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Chapter 12

Chapter 12.docx

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University of Toronto Scarborough
Zachariah Campbell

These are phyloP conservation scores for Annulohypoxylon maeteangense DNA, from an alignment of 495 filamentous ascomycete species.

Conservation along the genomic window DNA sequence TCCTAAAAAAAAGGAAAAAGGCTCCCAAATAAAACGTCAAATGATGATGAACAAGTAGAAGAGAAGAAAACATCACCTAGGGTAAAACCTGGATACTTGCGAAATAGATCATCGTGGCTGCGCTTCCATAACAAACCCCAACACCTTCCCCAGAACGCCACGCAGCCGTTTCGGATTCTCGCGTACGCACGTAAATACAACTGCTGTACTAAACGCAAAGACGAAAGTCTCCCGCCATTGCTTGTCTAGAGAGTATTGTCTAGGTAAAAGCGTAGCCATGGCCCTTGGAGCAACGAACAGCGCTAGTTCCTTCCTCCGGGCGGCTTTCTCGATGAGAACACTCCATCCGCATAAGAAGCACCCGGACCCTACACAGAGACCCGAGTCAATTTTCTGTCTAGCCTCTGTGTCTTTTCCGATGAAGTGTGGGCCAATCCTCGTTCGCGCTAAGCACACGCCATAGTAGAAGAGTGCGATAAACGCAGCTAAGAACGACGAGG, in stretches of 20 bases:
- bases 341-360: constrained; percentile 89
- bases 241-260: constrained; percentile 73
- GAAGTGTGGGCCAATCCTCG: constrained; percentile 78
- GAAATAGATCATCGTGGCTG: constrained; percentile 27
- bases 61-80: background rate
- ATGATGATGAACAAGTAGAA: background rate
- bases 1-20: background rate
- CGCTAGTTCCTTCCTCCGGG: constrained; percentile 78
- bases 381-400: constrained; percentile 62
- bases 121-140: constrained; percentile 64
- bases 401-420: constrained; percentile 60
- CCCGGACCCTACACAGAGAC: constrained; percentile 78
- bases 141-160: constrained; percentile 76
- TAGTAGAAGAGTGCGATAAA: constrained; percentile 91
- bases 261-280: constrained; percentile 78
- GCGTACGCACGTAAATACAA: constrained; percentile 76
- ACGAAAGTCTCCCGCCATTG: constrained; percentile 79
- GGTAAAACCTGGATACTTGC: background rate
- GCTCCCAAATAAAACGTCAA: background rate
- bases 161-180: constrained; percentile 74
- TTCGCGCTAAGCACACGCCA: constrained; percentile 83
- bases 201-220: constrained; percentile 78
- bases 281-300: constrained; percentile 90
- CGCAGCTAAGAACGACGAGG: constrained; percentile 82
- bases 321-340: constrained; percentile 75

Chapter 12: Cognitive and Memory Rehabilitation History Cognitive and memory rehabilitation have a pretty short history, with most agreeing that it only really got started in the 70s. Lashley  stated that he felt that there were multiple structures and functions related to recovery Goldstein  Established first rehabilitation program for brain-injured soldiers Luria  Developed an approach to the study of higher cerebral functions, their recovery, and rehabilitation Managed care and insurance have good and bad influences on health care • Managed care was originally so that everyone got the same level of care • Now means that there is a lack of choice for patients regarding treatment options and providers Is now a push for service to be delivered in a more ecological contextual framework  family, friends, and caregivers are included in rehab process Developments in computer technology and neuroscience have made for continual advances in treatment programs. 1980s  era for proliferation for brain injury rehabilitation • Major government funds for research were available for the first time 1990s  Decade of the brain • Human Genome Project gave a lot of info for the functioning and non-functioning of the human brain 2000s +  Era of consolidation • Health care reform is constant topic but reality is downsizing of programs, shorter hospital stays, less outpatient care, and more severely impaired children being put in mainstream classrooms • Patients and others need to advocate more Theories for Working With Cognitive Impairment Basic Assumptions 1. Cognition cannot be isolated. Brain injury/illness affects cognition, social, behavioural, and emotional functioning. They all interact. 2. Working with individuals in a rehabilitation capacity requires a multitude of specialties and skills. 3. Clear conceptualization of the difficulties being experienced by the individual is necessary before any form of rehabilitation is initiated a. No diagnosis means treatment isn’t possible 4. Fields of cognitive psychology and the neurosciences are growing rapidly 5. In the process of rehabilitation, the clinical neuropsychologist needs to work as a partner with the patient and his or her family. Models of Cognitive Processing Sohlberg and Mateer (2001) discuss 5 models for conceptualizing various cognitive processes. 1. Cognitive processing model: look at the cognitive task under consideration based on the normally functioning population. Then apply the knowledge to the disabled individual. 2. Factor-analytic models: psychometric approaches. Performance on tests that are designed to measure attention, concentration, and various other components of cognition are factor analyzed to determine constructs 3. Neuroanatomical models: identify parts of brain regions that are thought to be related to each of the components of cognition 4. Clinical models: observe the functioning of the disabled population to understand the functioning of components of cognition 5. Functional descriptions: include describing how cognitive processes might be used for completing day-to-day tasks Measuring Efficacy and Outcome We need more research on efficacy of treatment programs. However, is still held back by: • Heterogeneity of clients • Heterogeneity of treatment approaches and settings • Fact that rehabilitation is predominantly accomplished within clinical setting that lack research as a focus. Efficacy research and results are needed to act as justification for all the treatments and research that we currently have. Outcome research is necessary for: • Determine whether and which interventions result in functional gains, reduction of handicap, and achievement of goals • Determine whether gains are maintained over time and, if so, to what degree • Ascertain whether the intervention results in better outcomes than would be expected without provision of rehabilitation and if so, how • Obtain the information needed to modify programs to be more effective Measurement of treatment effectiveness should be specific to the intervention or treatment modality. Cognitive Rehabilitation Techniques Attention Attention is one of oldest parts of research on concentration. Those that sustain injury or illness consistently report difficulties associated with decreased reaction time and reduced speed of information. Sohlberg and Maheer’s research on attention suggest five components of attention, all of which can be affected by CNS difficulty 1. Focussed attention 2. Sustained attention 3. Selective attention a. Vigilance b. Working memory 4. Alternating attention 5. Divided attention Assessment must come first • Most neuropsychological evaluations, attention abilities are evaluated as part of a larger cognitive assessment • Test of Everyday Assessment has good ecological validity but is suggested to be combined with observation and interview to have a clearer view of individual outside of clinical setting. Has eight tasks meant to measure abilities with 4 different attention functions o Sustained attention, selective attention, attentional switching, and auditory-verbal working memory There are basically four methods to help with attentional problems: Attention Process Training (APT) Uses cognitive exercises to improve attentional systems. Primarily from neuropsychological theory Most APT programs are based on assumption that attentional difficulty may be improved by stimulating a particular aspect of attention Usually a series of repetitive drills or exercises designed to practice tasks with increasing attentional demands. This is thought to facilitate changes in cognitive capacity. Use of categories and environmental supports Self-managed strategies  self-instructional routines that help a person focus on their task • Goal is to encourage client to monitor their activities consciously, avoiding attentional lapses o Example: pacing for overcoming fatigue or maintaining attention for a long period of time Modification to environment. • Need to be tailored for client • Can be determining what areas cause greater distress due to divided attention. Also, what environmental noises may be distracting May sometimes be used with APT. May be used later in treatment when the patient is adapting to living at home. Based on behavioural and neuropsychological theories Use of external aids Help patients track and organize information • Calendars, day planners, pillboxes… Based on behavioural and neuropsychological principles Psychosocial support Address emotional or social factors that are caused by or exacerbate attentional difficulties. Considerable research has shown connection between emotional state and cognitive functioning. May include: listening, brain injury education, relaxation training, psychotherapy, and grief therapy. Based on sociological and psychological theories Memory Two main principles 1. Assessment must be completed first a. Needs assessment: assessment of the types of rehabilitation necessary based on the strengths and weaknesses of the client 2. Rehabilitation must be unique to client Most researchers state that there are three strengths exhibited by those with severe memory impairments, most of the time • Preservation of immediate memory or attentional abilities, procedural memory, and old learning Literature on memory rehabilitation has divided memory aids into three different types of programs: • Those which restore or improve memory ability across a variety of tasks and contexts o Practice drills, mnemonic strategy training, prospective memory training, and meta-memory training • Domain-specific memory intervention approaches o Mnemonic strategy training for specific situations, expanded rehearsal time, use of preserved priming, creating a personal history • External aids For all of these, one of the main treatment t